Well, after what felt like a billion years of brainwashing myself to settle for the idea that school was impossible for someone like me, I impulsively decided to give it one more good college try – for real this time.

That was two years ago, almost to the day.

I’ll be 26-years-old in less than a month, and I couldn’t be prouder of myself for how far I’ve come. Two years ago, on what easily could’ve been my last first day of school, I decided, instead, to jump in headfirst as if I’d never struggled in school before.

I turned my old roadblocks and excuses into challenges for myself. I vowed to avoid distractions at all costs; to change my old ways and really apply myself; to get involved in as much as I could without allowing any negative outside influence. I finally believed more in myself than I ever had before.

Not only did I obtain my associate degree in journalism, but I left Westchester Community College on cloud nine as the journalism program’s academic awardee and runner-up for the 2018-19 Pulitzer Fellowship. A piece of my art was entered into the school’s art gallery, and I upheld a 4.0 GPA, which gave me my place in Phi Theta Kappa Honor Society.

In the fall of 2019, I moved on to study journalism and English at Mercy College. I joined the staff of the Impact News and was later recognized by the New York Press Association for my column, “To Be Perfectly Frank.” One of my short fiction stories, “Three Little Birds” was chosen to be published in Mercy’s literary journal, “The Red Hyacinth.” Because of an incredible mentor at Mercy, I ended up studying Italian in Middlebury College’s intensive immersion program this past summer – a life-changing experience. And now, in my final semester at Mercy, I’m the managing editor of the Impact News.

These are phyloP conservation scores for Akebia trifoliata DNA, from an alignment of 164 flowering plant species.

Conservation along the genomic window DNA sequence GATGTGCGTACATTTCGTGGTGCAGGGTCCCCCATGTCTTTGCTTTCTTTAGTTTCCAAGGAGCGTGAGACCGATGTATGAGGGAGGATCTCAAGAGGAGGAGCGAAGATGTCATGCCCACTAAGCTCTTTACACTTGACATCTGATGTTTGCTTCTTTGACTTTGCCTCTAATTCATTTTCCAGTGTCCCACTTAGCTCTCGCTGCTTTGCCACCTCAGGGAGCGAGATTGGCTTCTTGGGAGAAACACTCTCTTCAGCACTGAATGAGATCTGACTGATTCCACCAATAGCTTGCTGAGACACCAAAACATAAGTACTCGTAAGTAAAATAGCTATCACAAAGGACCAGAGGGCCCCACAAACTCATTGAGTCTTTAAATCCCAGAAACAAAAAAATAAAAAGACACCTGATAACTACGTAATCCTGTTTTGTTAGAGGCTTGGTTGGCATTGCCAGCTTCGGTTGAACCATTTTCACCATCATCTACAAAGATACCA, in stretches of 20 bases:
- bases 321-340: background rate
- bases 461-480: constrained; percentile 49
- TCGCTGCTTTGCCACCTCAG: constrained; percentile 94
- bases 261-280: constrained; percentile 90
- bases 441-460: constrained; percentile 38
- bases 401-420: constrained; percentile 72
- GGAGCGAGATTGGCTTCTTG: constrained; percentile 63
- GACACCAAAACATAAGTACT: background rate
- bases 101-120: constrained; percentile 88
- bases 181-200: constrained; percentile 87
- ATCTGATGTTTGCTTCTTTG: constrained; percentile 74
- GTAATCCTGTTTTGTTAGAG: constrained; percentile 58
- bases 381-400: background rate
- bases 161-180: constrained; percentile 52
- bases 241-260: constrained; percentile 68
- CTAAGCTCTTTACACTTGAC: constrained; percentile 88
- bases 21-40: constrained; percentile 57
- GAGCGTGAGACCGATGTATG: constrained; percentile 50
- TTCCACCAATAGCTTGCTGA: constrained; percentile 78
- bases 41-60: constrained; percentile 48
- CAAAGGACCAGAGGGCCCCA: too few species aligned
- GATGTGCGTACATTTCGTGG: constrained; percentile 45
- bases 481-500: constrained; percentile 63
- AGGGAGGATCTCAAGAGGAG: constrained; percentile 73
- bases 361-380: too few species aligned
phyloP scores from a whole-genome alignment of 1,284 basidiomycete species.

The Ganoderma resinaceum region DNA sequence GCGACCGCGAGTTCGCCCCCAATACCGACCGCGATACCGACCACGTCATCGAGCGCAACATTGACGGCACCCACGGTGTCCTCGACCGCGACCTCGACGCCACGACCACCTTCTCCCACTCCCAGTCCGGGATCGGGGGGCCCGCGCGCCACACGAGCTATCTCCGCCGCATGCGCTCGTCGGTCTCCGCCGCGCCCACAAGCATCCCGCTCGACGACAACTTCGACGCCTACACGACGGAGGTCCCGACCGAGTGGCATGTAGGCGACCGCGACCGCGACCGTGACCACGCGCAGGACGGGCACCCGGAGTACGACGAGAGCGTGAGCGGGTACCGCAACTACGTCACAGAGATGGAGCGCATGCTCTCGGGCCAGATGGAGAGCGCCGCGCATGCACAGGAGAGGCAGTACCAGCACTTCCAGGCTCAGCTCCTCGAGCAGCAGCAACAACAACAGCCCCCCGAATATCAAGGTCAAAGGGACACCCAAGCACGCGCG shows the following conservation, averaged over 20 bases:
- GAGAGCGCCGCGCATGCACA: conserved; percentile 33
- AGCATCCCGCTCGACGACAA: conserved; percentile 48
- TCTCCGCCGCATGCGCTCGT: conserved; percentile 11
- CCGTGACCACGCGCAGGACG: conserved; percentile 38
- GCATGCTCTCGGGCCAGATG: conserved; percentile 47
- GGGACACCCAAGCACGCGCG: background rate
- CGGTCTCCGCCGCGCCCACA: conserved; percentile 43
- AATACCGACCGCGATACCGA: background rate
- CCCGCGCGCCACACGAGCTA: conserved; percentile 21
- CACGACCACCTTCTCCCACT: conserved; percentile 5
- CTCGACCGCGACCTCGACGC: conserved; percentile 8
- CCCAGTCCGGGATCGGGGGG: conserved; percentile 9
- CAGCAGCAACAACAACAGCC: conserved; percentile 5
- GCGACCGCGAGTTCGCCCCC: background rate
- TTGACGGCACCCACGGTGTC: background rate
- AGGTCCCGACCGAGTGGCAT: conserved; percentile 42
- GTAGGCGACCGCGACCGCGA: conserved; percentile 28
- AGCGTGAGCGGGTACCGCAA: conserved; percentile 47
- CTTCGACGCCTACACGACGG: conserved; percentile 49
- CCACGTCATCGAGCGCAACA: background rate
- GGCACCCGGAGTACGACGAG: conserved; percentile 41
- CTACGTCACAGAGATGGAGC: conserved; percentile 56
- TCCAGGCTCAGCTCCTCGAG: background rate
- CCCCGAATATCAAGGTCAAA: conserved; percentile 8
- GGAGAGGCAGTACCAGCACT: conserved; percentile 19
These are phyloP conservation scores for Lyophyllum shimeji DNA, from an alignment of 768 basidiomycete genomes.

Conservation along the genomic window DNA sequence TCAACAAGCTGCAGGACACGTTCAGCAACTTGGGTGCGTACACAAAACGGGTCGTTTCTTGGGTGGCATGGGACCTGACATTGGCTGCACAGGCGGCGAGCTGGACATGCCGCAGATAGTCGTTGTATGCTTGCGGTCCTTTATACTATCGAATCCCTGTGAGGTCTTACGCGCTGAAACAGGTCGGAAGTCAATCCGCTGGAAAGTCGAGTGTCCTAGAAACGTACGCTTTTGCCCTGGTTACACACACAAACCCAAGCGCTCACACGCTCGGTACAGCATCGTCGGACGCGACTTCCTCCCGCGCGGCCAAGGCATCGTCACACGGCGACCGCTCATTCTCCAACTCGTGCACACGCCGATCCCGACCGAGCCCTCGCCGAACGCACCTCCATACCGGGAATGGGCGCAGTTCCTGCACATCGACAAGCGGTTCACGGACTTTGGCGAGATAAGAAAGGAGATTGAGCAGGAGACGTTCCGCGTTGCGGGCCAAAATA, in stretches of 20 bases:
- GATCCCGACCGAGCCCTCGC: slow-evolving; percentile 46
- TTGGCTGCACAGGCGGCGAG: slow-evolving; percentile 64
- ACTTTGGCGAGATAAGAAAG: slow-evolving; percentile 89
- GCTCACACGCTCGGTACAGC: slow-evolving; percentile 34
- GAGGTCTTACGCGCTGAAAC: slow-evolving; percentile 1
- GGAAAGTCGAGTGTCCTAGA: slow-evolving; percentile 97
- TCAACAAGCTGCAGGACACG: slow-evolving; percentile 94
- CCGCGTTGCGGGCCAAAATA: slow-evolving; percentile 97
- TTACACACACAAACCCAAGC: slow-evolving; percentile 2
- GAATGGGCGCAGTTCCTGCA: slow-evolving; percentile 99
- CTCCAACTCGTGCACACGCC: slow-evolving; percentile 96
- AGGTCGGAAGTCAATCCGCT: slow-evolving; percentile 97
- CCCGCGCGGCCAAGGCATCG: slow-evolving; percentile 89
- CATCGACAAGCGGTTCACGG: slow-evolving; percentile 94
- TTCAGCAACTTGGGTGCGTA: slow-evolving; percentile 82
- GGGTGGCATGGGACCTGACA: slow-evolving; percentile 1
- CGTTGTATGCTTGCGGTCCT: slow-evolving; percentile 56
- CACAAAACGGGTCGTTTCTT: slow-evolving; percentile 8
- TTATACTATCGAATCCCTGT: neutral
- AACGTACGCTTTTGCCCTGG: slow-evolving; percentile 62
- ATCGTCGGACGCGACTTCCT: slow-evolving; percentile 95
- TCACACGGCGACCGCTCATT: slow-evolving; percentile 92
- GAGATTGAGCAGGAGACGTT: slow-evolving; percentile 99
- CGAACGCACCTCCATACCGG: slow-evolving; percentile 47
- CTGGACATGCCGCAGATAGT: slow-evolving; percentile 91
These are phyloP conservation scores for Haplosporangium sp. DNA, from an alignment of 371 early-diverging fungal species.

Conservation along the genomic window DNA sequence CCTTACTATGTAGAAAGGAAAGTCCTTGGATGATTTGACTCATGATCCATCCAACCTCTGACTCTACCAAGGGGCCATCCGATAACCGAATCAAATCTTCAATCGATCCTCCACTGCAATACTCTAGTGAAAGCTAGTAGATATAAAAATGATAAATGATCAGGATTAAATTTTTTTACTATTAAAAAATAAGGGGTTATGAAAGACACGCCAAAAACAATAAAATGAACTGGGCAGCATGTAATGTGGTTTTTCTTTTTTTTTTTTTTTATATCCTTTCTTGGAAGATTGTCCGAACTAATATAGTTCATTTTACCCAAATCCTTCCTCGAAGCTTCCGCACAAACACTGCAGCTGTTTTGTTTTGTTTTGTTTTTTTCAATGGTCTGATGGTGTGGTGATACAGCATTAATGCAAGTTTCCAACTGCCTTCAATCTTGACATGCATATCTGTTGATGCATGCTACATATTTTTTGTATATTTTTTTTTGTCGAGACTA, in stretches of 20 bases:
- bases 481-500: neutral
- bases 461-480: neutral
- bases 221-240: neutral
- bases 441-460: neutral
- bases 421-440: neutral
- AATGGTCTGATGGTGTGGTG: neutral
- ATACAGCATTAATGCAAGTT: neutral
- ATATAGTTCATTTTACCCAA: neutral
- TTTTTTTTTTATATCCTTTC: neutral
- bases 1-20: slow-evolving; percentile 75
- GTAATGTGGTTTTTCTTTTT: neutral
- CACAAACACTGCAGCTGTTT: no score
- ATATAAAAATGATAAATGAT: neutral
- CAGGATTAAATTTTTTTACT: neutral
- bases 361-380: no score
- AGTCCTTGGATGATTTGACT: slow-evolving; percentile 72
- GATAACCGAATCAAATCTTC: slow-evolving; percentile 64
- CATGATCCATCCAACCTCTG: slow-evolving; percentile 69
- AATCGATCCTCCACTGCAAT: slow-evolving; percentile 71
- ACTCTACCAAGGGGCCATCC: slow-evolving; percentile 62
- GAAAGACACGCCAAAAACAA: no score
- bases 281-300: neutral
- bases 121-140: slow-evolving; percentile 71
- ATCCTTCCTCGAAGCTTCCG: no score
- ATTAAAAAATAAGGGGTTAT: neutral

I blew myself away. I feel honored, accomplished, and more fulfilled with each day. I’m absolutely exhausted; it hasn’t been easy, but it’s surely been worth it.

I once allowed a very toxic naysayer to overstay his welcome in my life, and he tried with all his might to discourage me from celebrating my accomplishments. Whenever I did, he never failed to tell me how “narcissistic” I sounded, and that I should learn to be more modest so that people didn’t think I was self-centered and unlikeable.

Why shouldn’t we acknowledge our accomplishments? There’s no greater feeling than being able to bask in the glory of your hard-earned success after having given your blood, sweat, and tears to get there. Only those threatened by who you are and jealous of what you can do will try to drag you down and shut you up.

With that said, I finally had my very last first day of school this week, and I’m more than ready to power through and graduate with flying colors. If someone told me two years ago that this is where I’d be now, I wouldn’t believe it. I hope that my little girl self would look up to the person I am now.

Of all the things I’ve learned on my journey thus far, there are some that I feel I must share with those of you in similar situations to 17-year-old me:

  1. It is of great importance to step out of your comfort zone every chance you get.
  2. Take charge of your life; don’t just let it happen to you, or one day you’ll look back and wish you’d kicked more butt and taken more names.
  3. There’s no set time frame or rulebook for a thing like this; you’ll know when you’re ready – and when you are, go get ‘em.
  4. Without a shadow of a doubt, you will fall down more times than you can count, but what matters most, is that in spite of each fall, you pick yourself back up again and again.

And lastly, the one thing I’d like to say to all the naysayers of the world is: if you’re not courageous enough to chase your dreams, then stay out of the way of those of us who are.